Basil Rathbone’s sinister looks are confined to the screen. In reality he is handsome in a tanned, sultry way, his face lighted by brilliant hazel eyes and a warm, glowing smile. He is tall, broad shouldered, of an athletic build, but he likes to slouch and relax. He wears his gray and brown sports clothes easily, smartly, effortlessly.
At the moment he is enraptured with “Rebecca.” “Perhaps I’m prejudiced,” he admitted, sheepishly. “You see, Daphne du Maurier, who wrote the novel, flattered my vanity when she was a young girl of 14. I was appearing with her father, Gerald du Maurier, in her grandfather’s play, ‘Peter Ibbetson.’ She adored everything her grandfather had written and I was for the run of the play, at least, her hero. She was a lovely young girl and I was just at the age when a bit of worship did me a lot of good.”
Gerald du Maurier is still Basil Rathbone’s favorite person. “He was the most amazing man who ever lived,” he declares with conviction. “There is a whole school of actors founded on the Gerald du Maurier charm. Ronald Colman, Herbert Marshall, Leslie Howard, young Douglas Fairbanks, the latter of whom may never have seen him in person.”
The Rathbones – Ouida and Basil – have become the most popular host and hostess in the film colony. To be invited to one of their parties is considered a distinct social achievement. Their big English style home in Bel-Air is admirably suited for entertaining and they like nothing better than giving a fiesta for a hundred or so guests. Sometimes they have only a half dozen or so for dinner.
Rathbone is tired of being the villain, the old smoothie who insists on getting what he wants, regardless of the ruthless methods he must employ to accomplish his ends.
“Recently my wife, Ouida Bergere, became interested in the life of Franz Liszt.” he explained. “She is a writer of stories and scenarios, so she did a complete script on Liszt, with me in mind for the character. No takers. No producer can see me except as a heavy. Some way, I must break this Hollywood cabal and it looks as I may do it through Paramount casting me in a sympathetic part in ‘Ghost Music,’ with Bing Crosby and Mary Martin.” [Editor’s note: Ghost Music was later titled Rhythm on the River.]
As the afternoon sun traveled swiftly toward the Pacific, Rathbone waxed a bit sarcastic on the type of role he has been handed since his Murdstone in ‘David Copperfield,” when he had to beat Freddie Bartholomew. “I beat him all day for the sake of the motion picture camera. I didn’t sleep that night; I was too nauseated,” he said, with a shudder.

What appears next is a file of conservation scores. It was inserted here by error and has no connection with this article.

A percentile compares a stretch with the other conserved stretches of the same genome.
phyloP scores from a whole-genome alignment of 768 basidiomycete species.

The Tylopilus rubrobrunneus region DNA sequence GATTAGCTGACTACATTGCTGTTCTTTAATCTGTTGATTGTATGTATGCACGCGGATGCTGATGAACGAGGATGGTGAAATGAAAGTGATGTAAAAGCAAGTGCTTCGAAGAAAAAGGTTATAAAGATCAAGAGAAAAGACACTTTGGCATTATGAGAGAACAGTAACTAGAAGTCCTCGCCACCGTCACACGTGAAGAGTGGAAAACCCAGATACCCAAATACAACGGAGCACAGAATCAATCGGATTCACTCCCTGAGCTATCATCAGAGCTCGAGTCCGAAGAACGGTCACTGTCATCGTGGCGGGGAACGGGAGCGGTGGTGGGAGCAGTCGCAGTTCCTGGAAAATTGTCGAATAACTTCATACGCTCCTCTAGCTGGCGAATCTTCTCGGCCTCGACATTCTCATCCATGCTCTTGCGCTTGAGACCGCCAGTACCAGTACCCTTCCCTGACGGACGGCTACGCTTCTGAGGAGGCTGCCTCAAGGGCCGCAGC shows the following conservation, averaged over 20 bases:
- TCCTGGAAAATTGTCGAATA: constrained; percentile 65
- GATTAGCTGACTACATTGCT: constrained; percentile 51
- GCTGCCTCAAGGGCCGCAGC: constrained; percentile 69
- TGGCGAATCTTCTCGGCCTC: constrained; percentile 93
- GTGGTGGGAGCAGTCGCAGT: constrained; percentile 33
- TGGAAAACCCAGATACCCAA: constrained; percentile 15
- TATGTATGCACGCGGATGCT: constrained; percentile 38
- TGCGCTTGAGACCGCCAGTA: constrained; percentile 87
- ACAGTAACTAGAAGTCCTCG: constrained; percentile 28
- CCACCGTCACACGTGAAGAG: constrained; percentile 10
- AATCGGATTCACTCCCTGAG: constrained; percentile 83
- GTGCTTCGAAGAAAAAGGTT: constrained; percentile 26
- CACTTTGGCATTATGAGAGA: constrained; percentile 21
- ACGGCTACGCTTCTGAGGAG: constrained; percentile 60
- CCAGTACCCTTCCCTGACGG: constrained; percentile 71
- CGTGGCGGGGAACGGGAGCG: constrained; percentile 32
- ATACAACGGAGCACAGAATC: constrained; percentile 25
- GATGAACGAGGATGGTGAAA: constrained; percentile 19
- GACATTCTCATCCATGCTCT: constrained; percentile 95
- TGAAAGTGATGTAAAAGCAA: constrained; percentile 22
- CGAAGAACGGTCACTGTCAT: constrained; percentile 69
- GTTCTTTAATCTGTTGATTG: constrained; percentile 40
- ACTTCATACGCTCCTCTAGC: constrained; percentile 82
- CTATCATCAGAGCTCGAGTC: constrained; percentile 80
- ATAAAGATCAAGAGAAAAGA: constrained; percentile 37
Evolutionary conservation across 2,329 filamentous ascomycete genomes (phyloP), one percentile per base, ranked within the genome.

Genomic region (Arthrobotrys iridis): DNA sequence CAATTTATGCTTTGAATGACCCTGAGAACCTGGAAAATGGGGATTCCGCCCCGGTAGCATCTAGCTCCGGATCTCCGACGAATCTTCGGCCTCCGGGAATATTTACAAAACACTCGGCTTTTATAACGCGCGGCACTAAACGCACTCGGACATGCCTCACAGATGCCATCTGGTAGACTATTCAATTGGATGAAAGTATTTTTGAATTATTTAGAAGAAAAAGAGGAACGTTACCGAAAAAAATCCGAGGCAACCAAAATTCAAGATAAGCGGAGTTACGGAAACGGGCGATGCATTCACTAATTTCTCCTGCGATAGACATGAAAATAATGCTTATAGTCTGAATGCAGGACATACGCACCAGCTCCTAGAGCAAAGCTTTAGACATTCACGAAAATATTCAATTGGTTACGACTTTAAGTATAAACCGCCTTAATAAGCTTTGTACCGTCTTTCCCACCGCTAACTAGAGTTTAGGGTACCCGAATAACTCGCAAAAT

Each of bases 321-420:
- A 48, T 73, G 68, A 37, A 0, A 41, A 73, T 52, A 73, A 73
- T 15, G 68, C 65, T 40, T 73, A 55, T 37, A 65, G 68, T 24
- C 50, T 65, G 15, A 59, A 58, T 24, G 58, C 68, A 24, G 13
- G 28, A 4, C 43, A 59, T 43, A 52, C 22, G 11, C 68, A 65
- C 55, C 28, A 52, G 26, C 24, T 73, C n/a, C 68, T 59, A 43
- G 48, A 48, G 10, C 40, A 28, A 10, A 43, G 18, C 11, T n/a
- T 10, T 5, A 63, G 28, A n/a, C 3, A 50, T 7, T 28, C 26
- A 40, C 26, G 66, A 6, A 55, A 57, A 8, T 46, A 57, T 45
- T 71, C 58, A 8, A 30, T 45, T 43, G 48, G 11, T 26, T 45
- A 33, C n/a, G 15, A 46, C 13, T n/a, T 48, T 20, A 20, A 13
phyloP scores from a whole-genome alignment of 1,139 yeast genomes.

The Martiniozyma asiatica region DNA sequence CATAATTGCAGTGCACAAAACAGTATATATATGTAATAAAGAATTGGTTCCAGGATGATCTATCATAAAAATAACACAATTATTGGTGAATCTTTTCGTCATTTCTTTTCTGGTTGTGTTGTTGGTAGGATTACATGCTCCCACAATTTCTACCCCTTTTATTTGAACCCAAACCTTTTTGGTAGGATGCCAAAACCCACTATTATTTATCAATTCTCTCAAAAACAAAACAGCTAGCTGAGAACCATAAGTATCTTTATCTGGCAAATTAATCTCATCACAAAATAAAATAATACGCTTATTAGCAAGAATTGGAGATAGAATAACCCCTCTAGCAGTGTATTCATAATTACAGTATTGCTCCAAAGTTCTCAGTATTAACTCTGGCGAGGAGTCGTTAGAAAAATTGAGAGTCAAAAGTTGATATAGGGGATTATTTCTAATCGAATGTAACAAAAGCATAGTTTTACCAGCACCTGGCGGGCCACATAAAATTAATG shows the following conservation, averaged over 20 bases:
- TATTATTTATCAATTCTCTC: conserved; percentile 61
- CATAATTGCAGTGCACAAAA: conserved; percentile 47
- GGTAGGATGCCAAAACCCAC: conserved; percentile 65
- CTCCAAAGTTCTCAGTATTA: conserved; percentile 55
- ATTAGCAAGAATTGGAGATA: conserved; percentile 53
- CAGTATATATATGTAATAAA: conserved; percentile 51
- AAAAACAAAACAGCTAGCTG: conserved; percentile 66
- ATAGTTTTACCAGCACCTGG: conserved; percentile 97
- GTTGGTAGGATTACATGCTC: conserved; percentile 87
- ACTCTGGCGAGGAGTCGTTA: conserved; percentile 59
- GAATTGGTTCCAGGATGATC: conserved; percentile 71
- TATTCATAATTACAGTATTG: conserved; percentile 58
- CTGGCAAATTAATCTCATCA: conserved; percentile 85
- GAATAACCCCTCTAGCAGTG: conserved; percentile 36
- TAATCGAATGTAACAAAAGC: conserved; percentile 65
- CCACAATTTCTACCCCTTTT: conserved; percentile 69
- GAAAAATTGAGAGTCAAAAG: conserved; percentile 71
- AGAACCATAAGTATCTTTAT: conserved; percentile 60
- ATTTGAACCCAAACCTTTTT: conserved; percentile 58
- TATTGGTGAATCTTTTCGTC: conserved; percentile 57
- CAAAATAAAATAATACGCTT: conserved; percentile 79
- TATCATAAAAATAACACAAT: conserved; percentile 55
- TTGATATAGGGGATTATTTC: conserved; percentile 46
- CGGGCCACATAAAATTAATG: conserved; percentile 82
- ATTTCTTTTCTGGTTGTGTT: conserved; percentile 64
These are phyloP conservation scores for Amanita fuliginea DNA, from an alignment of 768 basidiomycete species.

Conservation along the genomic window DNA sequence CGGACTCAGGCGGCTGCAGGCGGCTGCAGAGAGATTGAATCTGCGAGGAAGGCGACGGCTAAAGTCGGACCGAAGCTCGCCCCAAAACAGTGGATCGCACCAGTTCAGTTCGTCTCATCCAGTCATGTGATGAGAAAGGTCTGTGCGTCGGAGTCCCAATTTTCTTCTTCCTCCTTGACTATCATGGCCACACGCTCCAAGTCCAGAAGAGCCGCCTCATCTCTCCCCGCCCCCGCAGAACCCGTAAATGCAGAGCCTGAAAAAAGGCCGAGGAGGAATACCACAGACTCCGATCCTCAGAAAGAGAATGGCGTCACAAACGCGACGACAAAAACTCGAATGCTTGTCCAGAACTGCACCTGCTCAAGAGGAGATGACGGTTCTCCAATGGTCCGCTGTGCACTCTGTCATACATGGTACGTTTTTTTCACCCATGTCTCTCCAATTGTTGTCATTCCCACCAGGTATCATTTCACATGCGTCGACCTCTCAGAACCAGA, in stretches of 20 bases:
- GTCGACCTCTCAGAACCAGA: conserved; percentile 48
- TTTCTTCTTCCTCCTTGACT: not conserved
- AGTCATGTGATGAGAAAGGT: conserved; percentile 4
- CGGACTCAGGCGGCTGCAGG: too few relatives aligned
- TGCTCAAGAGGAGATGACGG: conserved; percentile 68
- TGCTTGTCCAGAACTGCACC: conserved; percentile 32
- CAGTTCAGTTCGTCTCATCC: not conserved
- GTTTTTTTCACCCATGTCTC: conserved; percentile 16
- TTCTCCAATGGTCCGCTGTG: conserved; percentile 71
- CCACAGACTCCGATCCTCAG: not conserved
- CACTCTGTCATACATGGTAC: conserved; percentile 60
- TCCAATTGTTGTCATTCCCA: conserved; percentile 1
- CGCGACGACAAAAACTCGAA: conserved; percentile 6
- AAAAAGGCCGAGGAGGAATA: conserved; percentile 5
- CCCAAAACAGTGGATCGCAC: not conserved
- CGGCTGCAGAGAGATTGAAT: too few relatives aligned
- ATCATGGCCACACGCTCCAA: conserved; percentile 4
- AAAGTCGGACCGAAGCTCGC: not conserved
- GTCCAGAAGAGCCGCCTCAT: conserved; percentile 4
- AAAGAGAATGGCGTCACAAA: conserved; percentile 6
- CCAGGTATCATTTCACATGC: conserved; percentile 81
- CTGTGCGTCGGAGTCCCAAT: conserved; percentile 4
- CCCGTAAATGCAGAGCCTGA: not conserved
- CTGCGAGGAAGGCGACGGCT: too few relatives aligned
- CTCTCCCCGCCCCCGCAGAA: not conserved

It seems that when Rathbone first came to Hollywood, just after the advent of sound, he made a hit in a comedy role. From then on he leaned against boat railings, mantel pieces, pepper trees, kissed the hands of the ladies, and, in each case, delivered wisecracks which finally set him crazy and right out of the Hollywood scene. He returned to the legitimate stage, where he had previously played some 44 parts in 27 Shakespearean plays, as well as innumerable dramas, without being typed for a “Rathbone role.” Lured back to Hollywood, he had a change all right, he became the villain of the piece.
“I’m not complaining about my salary. I can see what some of the producers mean when they tell me to go play golf and be a good boy, but I want to cease being a matrix; it’s too wearing. Once in awhile I shouldn’t mind doing one of these characterizations, but my pride is offended by the assumption of Hollywood that I am incapable of playing anything but this sort of part. I don’t want to stay on the assembly line, tightening a bolt forever. I want and need a change.”
Rathbone is deadly serious about his goal. When he says he will make it, if he has to go back to the stage to prove he can, I believe him. I’m betting on him all the way.
At this point the villain, instead of pursuing me, showed a real inclination to get away from me. You see, his little daughter, Cynthia, aged 1 year, was being put to bed at 6 and about the only chance he had to see her was between 5:30 and that hour.
“I can’t resist Cynthia,” he chuckled as fatuously as any other doting father. On that note we parted.
All the way home I was thinking how I would tell something of Basil’s interesting background: how he was born at Johannesburg, South Africa, educated at Repton and other schools in England; how he joined his cousin, the actor-manager, Frank Benson, in his repertoire of Shakespeare at Stratford-on-Avon; how his mother was a direct descendant of King Henry IV, how he was a member of the British escadrille in France, receiving the military cross in the last war.
But he is much more interesting even than his background. I forgot all about that right up to the last paragraph.